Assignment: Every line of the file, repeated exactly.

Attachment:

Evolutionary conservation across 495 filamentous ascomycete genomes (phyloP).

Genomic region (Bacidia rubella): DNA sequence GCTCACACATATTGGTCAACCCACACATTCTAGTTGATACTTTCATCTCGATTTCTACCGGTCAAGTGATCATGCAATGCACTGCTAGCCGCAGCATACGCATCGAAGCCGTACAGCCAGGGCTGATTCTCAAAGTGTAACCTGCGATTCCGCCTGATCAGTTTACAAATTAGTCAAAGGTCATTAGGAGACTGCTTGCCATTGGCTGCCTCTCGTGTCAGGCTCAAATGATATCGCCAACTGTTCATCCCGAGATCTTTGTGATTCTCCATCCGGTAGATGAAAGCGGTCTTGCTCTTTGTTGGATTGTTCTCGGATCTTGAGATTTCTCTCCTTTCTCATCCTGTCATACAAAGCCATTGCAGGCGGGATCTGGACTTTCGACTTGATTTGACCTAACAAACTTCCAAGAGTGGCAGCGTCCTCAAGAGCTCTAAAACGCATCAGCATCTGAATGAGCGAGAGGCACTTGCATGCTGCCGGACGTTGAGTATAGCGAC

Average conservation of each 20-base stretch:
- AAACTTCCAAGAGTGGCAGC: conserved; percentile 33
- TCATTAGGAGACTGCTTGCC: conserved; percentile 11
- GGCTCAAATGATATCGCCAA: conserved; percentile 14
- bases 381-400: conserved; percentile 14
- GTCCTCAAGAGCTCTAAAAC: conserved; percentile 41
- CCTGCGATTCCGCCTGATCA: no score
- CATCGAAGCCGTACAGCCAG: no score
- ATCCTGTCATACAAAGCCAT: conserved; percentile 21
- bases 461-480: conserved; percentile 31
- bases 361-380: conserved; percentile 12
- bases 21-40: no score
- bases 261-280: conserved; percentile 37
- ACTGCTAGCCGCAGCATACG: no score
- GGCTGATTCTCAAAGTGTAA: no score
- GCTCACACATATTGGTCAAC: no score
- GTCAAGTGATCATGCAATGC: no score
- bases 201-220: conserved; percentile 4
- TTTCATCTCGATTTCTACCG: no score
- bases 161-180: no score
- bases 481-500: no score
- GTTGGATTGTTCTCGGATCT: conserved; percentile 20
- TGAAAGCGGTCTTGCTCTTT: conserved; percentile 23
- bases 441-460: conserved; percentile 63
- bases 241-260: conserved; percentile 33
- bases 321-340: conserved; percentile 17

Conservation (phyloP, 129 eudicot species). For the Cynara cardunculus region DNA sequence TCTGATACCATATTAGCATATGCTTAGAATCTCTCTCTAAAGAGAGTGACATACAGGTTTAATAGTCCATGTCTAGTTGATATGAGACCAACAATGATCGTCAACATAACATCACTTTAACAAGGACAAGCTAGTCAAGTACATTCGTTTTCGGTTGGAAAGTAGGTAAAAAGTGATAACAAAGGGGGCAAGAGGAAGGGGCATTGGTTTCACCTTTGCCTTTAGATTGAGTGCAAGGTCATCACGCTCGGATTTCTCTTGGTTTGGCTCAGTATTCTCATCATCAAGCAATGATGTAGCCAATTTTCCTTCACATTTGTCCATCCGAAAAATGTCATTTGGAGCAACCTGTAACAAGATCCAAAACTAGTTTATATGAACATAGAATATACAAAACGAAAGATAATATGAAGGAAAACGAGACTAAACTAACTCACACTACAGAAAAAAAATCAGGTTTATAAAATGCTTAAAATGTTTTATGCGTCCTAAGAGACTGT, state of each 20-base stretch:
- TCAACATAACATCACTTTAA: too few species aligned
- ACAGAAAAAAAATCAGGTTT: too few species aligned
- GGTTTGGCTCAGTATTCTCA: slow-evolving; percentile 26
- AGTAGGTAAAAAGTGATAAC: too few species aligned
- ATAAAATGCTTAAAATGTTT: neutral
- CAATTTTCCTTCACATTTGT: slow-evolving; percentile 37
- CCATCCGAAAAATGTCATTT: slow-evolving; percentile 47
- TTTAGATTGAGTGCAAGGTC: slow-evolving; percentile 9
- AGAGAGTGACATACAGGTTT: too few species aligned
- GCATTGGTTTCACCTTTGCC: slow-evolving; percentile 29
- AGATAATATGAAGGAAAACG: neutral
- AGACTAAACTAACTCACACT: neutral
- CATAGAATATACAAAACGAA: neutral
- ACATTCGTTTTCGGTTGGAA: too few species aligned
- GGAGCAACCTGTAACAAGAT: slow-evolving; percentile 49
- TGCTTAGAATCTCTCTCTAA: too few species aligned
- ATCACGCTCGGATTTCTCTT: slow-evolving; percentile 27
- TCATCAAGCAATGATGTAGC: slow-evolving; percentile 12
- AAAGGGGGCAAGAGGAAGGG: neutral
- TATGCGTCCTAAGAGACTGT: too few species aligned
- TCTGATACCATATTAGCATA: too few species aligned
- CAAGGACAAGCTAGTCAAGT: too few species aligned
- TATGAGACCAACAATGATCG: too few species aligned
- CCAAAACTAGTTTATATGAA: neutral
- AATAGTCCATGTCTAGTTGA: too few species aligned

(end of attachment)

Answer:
Evolutionary conservation across 495 filamentous ascomycete genomes (phyloP).

Genomic region (Bacidia rubella): DNA sequence GCTCACACATATTGGTCAACCCACACATTCTAGTTGATACTTTCATCTCGATTTCTACCGGTCAAGTGATCATGCAATGCACTGCTAGCCGCAGCATACGCATCGAAGCCGTACAGCCAGGGCTGATTCTCAAAGTGTAACCTGCGATTCCGCCTGATCAGTTTACAAATTAGTCAAAGGTCATTAGGAGACTGCTTGCCATTGGCTGCCTCTCGTGTCAGGCTCAAATGATATCGCCAACTGTTCATCCCGAGATCTTTGTGATTCTCCATCCGGTAGATGAAAGCGGTCTTGCTCTTTGTTGGATTGTTCTCGGATCTTGAGATTTCTCTCCTTTCTCATCCTGTCATACAAAGCCATTGCAGGCGGGATCTGGACTTTCGACTTGATTTGACCTAACAAACTTCCAAGAGTGGCAGCGTCCTCAAGAGCTCTAAAACGCATCAGCATCTGAATGAGCGAGAGGCACTTGCATGCTGCCGGACGTTGAGTATAGCGAC

Average conservation of each 20-base stretch:
- AAACTTCCAAGAGTGGCAGC: conserved; percentile 33
- TCATTAGGAGACTGCTTGCC: conserved; percentile 11
- GGCTCAAATGATATCGCCAA: conserved; percentile 14
- bases 381-400: conserved; percentile 14
- GTCCTCAAGAGCTCTAAAAC: conserved; percentile 41
- CCTGCGATTCCGCCTGATCA: no score
- CATCGAAGCCGTACAGCCAG: no score
- ATCCTGTCATACAAAGCCAT: conserved; percentile 21
- bases 461-480: conserved; percentile 31
- bases 361-380: conserved; percentile 12
- bases 21-40: no score
- bases 261-280: conserved; percentile 37
- ACTGCTAGCCGCAGCATACG: no score
- GGCTGATTCTCAAAGTGTAA: no score
- GCTCACACATATTGGTCAAC: no score
- GTCAAGTGATCATGCAATGC: no score
- bases 201-220: conserved; percentile 4
- TTTCATCTCGATTTCTACCG: no score
- bases 161-180: no score
- bases 481-500: no score
- GTTGGATTGTTCTCGGATCT: conserved; percentile 20
- TGAAAGCGGTCTTGCTCTTT: conserved; percentile 23
- bases 441-460: conserved; percentile 63
- bases 241-260: conserved; percentile 33
- bases 321-340: conserved; percentile 17

Conservation (phyloP, 129 eudicot species). For the Cynara cardunculus region DNA sequence TCTGATACCATATTAGCATATGCTTAGAATCTCTCTCTAAAGAGAGTGACATACAGGTTTAATAGTCCATGTCTAGTTGATATGAGACCAACAATGATCGTCAACATAACATCACTTTAACAAGGACAAGCTAGTCAAGTACATTCGTTTTCGGTTGGAAAGTAGGTAAAAAGTGATAACAAAGGGGGCAAGAGGAAGGGGCATTGGTTTCACCTTTGCCTTTAGATTGAGTGCAAGGTCATCACGCTCGGATTTCTCTTGGTTTGGCTCAGTATTCTCATCATCAAGCAATGATGTAGCCAATTTTCCTTCACATTTGTCCATCCGAAAAATGTCATTTGGAGCAACCTGTAACAAGATCCAAAACTAGTTTATATGAACATAGAATATACAAAACGAAAGATAATATGAAGGAAAACGAGACTAAACTAACTCACACTACAGAAAAAAAATCAGGTTTATAAAATGCTTAAAATGTTTTATGCGTCCTAAGAGACTGT, state of each 20-base stretch:
- TCAACATAACATCACTTTAA: too few species aligned
- ACAGAAAAAAAATCAGGTTT: too few species aligned
- GGTTTGGCTCAGTATTCTCA: slow-evolving; percentile 26
- AGTAGGTAAAAAGTGATAAC: too few species aligned
- ATAAAATGCTTAAAATGTTT: neutral
- CAATTTTCCTTCACATTTGT: slow-evolving; percentile 37
- CCATCCGAAAAATGTCATTT: slow-evolving; percentile 47
- TTTAGATTGAGTGCAAGGTC: slow-evolving; percentile 9
- AGAGAGTGACATACAGGTTT: too few species aligned
- GCATTGGTTTCACCTTTGCC: slow-evolving; percentile 29
- AGATAATATGAAGGAAAACG: neutral
- AGACTAAACTAACTCACACT: neutral
- CATAGAATATACAAAACGAA: neutral
- ACATTCGTTTTCGGTTGGAA: too few species aligned
- GGAGCAACCTGTAACAAGAT: slow-evolving; percentile 49
- TGCTTAGAATCTCTCTCTAA: too few species aligned
- ATCACGCTCGGATTTCTCTT: slow-evolving; percentile 27
- TCATCAAGCAATGATGTAGC: slow-evolving; percentile 12
- AAAGGGGGCAAGAGGAAGGG: neutral
- TATGCGTCCTAAGAGACTGT: too few species aligned
- TCTGATACCATATTAGCATA: too few species aligned
- CAAGGACAAGCTAGTCAAGT: too few species aligned
- TATGAGACCAACAATGATCG: too few species aligned
- CCAAAACTAGTTTATATGAA: neutral
- AATAGTCCATGTCTAGTTGA: too few species aligned